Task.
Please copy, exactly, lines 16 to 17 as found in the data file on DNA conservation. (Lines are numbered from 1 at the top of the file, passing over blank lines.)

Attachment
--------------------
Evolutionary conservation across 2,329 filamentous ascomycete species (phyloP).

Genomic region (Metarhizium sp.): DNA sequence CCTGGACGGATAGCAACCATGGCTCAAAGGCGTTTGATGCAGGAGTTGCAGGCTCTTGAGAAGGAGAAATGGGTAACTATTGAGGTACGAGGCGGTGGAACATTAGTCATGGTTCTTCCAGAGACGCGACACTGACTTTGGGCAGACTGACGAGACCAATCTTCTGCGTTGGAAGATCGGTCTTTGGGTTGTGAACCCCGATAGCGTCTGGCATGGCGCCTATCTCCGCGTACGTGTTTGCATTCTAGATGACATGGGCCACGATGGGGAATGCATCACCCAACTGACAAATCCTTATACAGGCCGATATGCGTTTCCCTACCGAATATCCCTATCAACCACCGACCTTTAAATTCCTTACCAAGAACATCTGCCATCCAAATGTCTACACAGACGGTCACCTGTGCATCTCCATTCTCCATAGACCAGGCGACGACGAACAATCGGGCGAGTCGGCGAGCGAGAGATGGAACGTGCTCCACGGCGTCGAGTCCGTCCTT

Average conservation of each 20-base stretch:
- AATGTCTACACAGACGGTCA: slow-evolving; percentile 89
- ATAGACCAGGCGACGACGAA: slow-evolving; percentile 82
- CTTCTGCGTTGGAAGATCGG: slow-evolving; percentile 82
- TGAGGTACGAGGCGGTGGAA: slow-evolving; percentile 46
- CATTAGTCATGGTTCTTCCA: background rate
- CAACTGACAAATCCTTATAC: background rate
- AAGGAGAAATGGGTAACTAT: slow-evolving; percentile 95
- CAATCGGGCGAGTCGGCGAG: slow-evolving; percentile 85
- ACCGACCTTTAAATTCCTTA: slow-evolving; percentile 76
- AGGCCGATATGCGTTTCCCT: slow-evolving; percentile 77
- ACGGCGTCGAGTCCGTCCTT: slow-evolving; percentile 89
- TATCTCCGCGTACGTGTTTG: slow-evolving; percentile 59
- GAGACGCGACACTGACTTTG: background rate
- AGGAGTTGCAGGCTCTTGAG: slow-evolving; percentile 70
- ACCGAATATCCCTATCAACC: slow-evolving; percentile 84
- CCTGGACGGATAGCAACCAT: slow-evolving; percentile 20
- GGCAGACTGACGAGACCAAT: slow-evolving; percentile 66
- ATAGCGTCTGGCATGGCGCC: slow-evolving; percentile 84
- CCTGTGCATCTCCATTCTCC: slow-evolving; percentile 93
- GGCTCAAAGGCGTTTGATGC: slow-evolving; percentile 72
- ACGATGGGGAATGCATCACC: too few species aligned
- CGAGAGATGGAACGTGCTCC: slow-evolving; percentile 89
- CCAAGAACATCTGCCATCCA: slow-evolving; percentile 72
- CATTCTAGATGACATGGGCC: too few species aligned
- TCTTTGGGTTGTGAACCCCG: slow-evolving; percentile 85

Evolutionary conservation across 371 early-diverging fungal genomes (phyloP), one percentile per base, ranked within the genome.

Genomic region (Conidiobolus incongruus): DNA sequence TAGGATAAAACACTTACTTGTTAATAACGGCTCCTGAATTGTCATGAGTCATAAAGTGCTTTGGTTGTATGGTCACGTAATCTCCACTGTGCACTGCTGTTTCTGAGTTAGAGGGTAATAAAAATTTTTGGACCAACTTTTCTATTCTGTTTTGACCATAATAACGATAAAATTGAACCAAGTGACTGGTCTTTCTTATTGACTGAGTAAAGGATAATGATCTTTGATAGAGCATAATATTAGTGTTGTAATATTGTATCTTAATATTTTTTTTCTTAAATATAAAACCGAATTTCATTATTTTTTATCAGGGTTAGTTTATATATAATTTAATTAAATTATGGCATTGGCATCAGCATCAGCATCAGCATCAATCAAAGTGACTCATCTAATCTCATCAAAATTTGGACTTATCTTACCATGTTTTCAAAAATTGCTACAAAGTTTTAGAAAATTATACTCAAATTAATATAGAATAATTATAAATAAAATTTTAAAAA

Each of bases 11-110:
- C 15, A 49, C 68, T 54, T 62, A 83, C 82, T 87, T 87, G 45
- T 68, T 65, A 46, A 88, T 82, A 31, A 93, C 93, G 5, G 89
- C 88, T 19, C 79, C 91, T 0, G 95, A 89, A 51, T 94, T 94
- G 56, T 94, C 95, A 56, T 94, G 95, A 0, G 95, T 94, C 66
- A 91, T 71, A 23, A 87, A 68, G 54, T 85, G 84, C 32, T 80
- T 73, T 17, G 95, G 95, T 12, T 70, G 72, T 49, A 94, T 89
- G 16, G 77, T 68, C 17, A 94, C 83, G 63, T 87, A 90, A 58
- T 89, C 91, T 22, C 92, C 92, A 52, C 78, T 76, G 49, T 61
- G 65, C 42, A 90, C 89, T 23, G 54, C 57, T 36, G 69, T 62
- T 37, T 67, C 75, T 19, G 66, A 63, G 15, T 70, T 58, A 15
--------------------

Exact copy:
- GAGACGCGACACTGACTTTG: background rate
- AGGAGTTGCAGGCTCTTGAG: slow-evolving; percentile 70